BCB Research Areas
Bioinformatics-- methods for gene and genome sequence analysis, including genome comparisons, phylogenetics, and high-throughput transcript profiling.
Genome evolution-- patterns and rates of genome rearrangement; effects of polyploidy and transposon activity.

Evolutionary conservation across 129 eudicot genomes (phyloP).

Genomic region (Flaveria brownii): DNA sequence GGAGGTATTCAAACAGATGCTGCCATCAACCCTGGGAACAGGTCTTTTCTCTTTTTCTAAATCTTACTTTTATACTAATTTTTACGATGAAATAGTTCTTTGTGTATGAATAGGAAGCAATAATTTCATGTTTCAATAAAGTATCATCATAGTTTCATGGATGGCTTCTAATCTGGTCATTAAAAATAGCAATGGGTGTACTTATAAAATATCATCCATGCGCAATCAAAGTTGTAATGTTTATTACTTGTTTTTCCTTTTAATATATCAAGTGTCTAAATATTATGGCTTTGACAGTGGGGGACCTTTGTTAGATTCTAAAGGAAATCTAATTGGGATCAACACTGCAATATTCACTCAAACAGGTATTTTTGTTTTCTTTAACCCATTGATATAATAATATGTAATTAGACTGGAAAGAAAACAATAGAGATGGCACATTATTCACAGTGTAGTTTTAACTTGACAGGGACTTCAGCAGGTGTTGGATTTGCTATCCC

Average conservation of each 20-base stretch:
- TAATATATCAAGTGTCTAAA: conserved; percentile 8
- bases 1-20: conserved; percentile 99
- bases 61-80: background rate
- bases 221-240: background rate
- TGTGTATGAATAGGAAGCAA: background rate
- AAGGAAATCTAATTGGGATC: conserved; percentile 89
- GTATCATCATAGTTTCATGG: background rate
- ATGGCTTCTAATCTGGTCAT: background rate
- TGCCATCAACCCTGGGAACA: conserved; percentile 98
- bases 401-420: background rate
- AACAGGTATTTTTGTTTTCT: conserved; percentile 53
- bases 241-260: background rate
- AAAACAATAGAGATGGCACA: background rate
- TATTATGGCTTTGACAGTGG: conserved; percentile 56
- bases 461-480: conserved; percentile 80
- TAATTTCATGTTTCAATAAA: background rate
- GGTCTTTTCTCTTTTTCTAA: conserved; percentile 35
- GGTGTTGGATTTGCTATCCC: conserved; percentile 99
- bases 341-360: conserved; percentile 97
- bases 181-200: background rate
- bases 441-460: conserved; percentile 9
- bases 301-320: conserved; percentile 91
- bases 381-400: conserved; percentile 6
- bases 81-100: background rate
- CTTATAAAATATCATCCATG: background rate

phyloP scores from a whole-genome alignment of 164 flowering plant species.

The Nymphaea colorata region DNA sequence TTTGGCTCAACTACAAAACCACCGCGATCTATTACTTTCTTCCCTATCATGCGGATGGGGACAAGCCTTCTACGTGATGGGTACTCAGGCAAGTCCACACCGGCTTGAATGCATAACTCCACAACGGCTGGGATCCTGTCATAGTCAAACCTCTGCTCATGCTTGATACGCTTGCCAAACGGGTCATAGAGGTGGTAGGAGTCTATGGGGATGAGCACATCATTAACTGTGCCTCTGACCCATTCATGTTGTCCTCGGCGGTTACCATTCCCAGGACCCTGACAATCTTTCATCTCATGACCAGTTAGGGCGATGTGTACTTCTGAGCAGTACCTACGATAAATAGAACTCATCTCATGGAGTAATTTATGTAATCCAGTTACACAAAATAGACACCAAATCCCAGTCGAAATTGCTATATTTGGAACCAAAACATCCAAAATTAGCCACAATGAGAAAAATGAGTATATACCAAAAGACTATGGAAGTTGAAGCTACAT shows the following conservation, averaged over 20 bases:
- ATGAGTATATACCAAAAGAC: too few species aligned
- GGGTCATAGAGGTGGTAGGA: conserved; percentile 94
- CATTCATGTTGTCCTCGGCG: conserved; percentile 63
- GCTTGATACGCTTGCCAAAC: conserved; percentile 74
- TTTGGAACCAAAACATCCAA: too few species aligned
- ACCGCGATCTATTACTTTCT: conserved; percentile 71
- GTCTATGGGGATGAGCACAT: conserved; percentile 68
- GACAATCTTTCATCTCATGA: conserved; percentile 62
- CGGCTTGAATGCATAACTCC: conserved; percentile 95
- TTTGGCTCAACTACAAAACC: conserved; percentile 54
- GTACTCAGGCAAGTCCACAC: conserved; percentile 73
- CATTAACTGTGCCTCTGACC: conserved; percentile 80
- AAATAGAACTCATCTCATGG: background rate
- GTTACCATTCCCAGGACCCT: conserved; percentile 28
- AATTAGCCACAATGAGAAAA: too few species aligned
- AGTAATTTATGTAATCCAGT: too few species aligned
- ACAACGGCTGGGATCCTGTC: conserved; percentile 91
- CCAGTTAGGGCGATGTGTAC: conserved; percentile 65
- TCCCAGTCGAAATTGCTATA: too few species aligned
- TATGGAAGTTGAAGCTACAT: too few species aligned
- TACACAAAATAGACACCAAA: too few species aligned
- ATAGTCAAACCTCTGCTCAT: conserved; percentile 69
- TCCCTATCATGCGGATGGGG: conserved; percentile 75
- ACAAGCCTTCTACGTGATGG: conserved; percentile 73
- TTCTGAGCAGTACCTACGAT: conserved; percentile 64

I am a USDA-Agricultural Research Service (ARS) Research Geneticist, and an adjunct assistant professor in the Agronomy Department - with affiliations with the Interdepartmental Genetics and the Bioinformatics and Computational Biology graduate programs. My ARS research group focuses on bioinformatics for crop domestication improvement, particularly in soybean and other crop legumes (common bean, peanut, chickpea, pea, lentil, etc.) - as well as some less well-known species. One such "new" legume crop is Apios americana, or "potato bean." This is native throughout the eastern U.S. and was widely used by Native Americans, but hasn't been fully domesticated. Our work on plants in this family involves using and developing software for analyzing and transferring information between crop and model species - including sequence, genetic, functional, and phenotype data. In addition to crop domestication and improvement, we study some more basic features of plant biology, including the evolution of disease resistance and nitrogen fixation, and the responses of genomes to polyploidy. We have provided support for several genome sequencing efforts: soybean, common bean, chickpea, peanut, and a relative of alfalfa called Medicago truncatula. This support includes genome assembly, development of genetic markers, development of web-based tools for genomic data access, and visualization.